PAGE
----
But I was still, against my better judgement and anarcho-feminist values, drawn to the piece. That time around, I found myself reading it as an essay about Cleveland, a city I’d come to know. Reading “...Darryl Allen Levy first became known to other Cleveland poets as d.a. levy while he was living in a grungy garrett overlooking the Cuyahoga River and the Cleveland Flats;” I recalled driving through the Flats one icy midnight with a friend who grew up in the city. We wove through the narrow streets, crisscrossed by a tightly-packed network of train tracks and lined with steel mills while, a few blocks over, the LTV Cleveland Works’ smokestock shot its nightly flame into the pollution-purple sky. When levy associate Tony Walsh tells Golden, “When the Hough riots broke out levy was in the middle of it, trying to bring it altogether,” I thought about how, a year and a half after that drive through the Flats, I squeaked on a half-broken bike through Hough, riding with a friend to the sprawling urban farmhouse where they lived. My friend pointed out abandoned buildings—I remember one apartment complex in particular, a stone edifice with boarded-up windows—and told me they’d been that way since the riots, that the city hadn’t bother to fix them ever since the black, working-class neighborhood rose up against a racist police force and white business class in 1966. (Of course, like levy—though he might have felt like he was in the middle of it—I’m white, and the Hough Riots aren’t my struggle to claim. My bike ride through Hough gave me a deeper understanding of systemic racism—and resistance to that racism—in this country, but it’s a system that, as a white citizen, I implicitly benefit from.)
Cleveland is what killed levy, Golden suggests again and again throughout the essay: “Maybe if he had gotten out of Cleveland, he wouldn’t have been swallowed by the times … his reputation and work would have already transcended the boundaries of a regional underground cult figure.” Golden mentions that many of levy’s contemporaries left Cleveland in the years after levy’s death, frequently for the milder climes and often milder politics of California. levy, too, was trying—or said he was trying—to move away. “levy was supposedly getting out of Cleveland, coming to California, when his body was found,” Golden writes, based on conversations with the poet D.R. Wagner, who levy was in correspondence with. But the poet’s plans were always ephemeral and reluctant. levy wrote to Wagner: “i am not hung up on cleveland and haven’t been for a while—it is just that i am here and can get things done here.” Salomon added, “He was going to stick around Cleveland and make a point,” as though making a point was the only reason to stay in that harsh steel town at the southern edge of Lake Erie.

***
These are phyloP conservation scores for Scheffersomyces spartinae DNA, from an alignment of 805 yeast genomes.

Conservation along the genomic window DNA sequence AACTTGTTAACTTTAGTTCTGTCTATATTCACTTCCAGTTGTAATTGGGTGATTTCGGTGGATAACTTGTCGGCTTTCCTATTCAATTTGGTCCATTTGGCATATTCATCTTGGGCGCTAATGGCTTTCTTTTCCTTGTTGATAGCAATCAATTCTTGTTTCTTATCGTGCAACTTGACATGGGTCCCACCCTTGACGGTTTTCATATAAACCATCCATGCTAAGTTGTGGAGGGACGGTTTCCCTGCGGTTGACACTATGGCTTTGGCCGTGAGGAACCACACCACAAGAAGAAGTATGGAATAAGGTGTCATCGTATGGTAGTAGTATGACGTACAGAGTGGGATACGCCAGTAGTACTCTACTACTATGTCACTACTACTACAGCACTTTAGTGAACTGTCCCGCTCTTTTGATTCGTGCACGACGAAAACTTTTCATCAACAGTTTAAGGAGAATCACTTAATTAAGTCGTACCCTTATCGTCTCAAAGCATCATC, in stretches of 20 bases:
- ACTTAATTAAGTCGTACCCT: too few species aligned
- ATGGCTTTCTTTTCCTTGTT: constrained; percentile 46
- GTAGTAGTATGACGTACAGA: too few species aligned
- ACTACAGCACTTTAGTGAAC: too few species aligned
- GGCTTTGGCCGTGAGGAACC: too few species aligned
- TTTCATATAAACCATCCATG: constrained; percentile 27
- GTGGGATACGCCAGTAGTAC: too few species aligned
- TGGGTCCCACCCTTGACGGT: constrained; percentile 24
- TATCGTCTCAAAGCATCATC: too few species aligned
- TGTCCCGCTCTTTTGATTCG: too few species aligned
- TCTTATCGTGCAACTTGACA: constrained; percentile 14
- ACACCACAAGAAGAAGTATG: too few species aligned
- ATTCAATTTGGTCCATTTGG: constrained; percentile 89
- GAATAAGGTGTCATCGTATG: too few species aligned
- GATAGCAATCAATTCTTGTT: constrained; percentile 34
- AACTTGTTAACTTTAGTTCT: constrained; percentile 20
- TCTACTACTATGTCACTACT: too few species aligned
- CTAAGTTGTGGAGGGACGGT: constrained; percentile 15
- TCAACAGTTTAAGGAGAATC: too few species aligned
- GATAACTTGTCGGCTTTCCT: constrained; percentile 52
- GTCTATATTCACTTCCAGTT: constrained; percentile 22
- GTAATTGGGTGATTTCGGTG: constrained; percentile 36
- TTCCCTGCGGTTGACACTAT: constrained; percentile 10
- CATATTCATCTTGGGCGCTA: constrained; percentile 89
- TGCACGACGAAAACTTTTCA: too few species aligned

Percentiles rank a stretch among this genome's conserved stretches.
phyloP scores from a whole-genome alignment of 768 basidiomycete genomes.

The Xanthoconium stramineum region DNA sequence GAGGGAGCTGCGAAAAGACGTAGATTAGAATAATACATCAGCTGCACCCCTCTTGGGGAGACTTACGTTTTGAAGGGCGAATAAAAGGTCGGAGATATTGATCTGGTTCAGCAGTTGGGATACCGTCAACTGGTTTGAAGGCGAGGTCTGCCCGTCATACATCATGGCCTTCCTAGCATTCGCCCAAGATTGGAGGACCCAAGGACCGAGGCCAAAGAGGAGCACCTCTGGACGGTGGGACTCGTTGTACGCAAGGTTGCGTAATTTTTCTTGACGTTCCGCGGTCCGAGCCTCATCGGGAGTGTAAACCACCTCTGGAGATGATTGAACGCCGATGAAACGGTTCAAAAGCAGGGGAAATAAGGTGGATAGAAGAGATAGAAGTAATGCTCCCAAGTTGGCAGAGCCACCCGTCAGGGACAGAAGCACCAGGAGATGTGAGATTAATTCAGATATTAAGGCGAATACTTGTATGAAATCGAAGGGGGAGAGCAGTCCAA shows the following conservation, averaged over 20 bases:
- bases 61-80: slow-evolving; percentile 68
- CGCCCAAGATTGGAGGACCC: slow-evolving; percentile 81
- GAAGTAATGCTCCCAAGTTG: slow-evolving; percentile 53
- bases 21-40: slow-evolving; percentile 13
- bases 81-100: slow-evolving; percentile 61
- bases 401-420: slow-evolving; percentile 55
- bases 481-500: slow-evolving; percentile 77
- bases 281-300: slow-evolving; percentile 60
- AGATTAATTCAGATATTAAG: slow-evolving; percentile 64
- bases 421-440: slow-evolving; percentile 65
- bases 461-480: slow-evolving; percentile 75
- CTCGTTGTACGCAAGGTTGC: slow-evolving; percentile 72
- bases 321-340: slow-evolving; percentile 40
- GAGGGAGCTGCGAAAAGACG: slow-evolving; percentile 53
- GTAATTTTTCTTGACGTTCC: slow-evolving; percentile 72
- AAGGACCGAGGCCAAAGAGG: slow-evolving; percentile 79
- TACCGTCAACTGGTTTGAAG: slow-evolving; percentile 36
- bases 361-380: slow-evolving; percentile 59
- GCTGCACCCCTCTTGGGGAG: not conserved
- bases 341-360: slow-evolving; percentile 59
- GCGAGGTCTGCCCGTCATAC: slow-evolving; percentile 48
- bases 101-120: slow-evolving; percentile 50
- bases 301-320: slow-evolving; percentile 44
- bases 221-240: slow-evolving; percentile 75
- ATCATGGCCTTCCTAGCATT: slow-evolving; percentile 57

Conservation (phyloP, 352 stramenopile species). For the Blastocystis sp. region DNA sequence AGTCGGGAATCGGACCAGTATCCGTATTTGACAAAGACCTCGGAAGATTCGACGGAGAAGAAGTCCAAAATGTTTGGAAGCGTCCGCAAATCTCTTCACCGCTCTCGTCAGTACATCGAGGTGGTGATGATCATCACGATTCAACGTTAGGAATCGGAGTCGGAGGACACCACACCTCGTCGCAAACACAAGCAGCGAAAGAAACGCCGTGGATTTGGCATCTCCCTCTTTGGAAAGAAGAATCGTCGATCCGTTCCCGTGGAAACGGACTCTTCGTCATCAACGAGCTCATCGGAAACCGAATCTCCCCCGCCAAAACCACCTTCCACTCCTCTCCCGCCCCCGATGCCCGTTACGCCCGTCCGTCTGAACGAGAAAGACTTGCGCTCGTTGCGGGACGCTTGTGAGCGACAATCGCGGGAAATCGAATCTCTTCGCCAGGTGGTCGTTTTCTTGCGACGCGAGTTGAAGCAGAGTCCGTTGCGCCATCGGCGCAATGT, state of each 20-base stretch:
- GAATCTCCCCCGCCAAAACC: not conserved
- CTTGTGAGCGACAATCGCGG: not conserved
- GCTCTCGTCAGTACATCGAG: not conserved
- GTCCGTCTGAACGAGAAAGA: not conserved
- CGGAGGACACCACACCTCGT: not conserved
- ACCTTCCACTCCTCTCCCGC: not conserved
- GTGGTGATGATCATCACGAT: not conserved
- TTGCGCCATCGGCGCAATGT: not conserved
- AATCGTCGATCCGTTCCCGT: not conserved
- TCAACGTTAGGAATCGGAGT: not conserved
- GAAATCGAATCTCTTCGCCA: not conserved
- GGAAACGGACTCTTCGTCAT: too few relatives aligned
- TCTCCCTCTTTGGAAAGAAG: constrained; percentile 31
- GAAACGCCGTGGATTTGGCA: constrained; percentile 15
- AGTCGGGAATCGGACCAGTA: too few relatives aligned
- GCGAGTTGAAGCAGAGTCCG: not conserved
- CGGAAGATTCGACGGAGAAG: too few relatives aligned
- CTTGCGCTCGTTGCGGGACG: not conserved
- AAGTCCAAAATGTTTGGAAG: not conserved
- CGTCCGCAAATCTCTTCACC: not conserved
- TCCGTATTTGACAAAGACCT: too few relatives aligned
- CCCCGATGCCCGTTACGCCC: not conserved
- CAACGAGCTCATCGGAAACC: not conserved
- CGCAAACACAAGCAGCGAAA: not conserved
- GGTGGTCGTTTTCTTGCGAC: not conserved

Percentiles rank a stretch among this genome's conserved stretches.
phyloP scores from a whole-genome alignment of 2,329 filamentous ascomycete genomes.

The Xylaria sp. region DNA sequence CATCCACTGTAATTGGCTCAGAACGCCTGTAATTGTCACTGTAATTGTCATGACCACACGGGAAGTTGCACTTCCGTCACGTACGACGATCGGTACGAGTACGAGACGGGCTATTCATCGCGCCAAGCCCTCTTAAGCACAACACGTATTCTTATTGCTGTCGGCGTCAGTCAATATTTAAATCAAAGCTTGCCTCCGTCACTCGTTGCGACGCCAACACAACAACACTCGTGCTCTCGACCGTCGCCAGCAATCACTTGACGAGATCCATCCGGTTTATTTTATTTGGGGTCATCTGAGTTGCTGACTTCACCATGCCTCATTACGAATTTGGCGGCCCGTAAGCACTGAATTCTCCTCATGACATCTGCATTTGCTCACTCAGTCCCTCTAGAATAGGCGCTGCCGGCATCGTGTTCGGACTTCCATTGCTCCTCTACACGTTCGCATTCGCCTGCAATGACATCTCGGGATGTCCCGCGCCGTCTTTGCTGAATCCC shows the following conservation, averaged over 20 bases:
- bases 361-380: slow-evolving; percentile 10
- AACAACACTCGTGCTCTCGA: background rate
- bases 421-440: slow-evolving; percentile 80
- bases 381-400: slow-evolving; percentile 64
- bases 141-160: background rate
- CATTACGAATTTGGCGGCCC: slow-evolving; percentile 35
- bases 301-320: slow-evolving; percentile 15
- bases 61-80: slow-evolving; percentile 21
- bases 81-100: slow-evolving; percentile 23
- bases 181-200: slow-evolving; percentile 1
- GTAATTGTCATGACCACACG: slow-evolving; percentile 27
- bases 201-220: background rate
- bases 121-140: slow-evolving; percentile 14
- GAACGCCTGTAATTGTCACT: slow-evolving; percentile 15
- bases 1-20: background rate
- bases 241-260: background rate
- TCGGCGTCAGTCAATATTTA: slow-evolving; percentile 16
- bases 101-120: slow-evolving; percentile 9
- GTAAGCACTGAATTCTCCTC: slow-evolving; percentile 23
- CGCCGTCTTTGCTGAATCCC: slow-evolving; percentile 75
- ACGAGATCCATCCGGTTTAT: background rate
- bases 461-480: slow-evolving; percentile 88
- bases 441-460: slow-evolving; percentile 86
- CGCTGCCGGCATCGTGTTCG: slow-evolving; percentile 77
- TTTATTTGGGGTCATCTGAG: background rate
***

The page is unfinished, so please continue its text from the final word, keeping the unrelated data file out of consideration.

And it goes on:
My world had grown bigger in the years since I first read "Portrait of a Young Man Trying to Eat the Sun." Cleveland was no longer an imaginary landscape but a place I knew, a charming Rust Belt city with a bustling central market and a cast of Rodin’s The Thinker that had been partially blown up by the Weatherman. Golden doesn’t seem to share my pleasant opinion of the town: he describes Cleveland as nothing more than a murderer—a soul-sucking, police state of a city. But he sees Cleveland, and that seeing held me enraptured until the last page.
I revisited the essay for a third time just recently (at age twenty-seven, if you’re keeping track), after I lent a friend my latest copy of The Outlaw Bible of American Essays and, upon returning it to me, she mentioned liking “Portrait of a Young Man Trying to Eat the Sun." It was, once again, good timing: I’d just finished up edits on a biographical project of my own, a zine about Geneviève Hamon, a little known scientist and filmmaker in 20th century France. I’d also returned to school and had spent two semesters in nonfiction workshops, picking apart well-known essays and trying to make my own sturdy enough that they wouldn’t fall over at the first sign of critique. As I opened to page 153 of the anthology and fell, once again, into Golden's prose, I found myself de-constructing the essay as I read it. It became less of a biography and more of a comment on biography as a genre, and on the desire to make sense of conflicting pieces of a person's life. I also found that, once again, the character I was most interested in had changed. It was no longer levy, or the clanking, industrial streets of Cleveland—the most interesting character was Golden himself.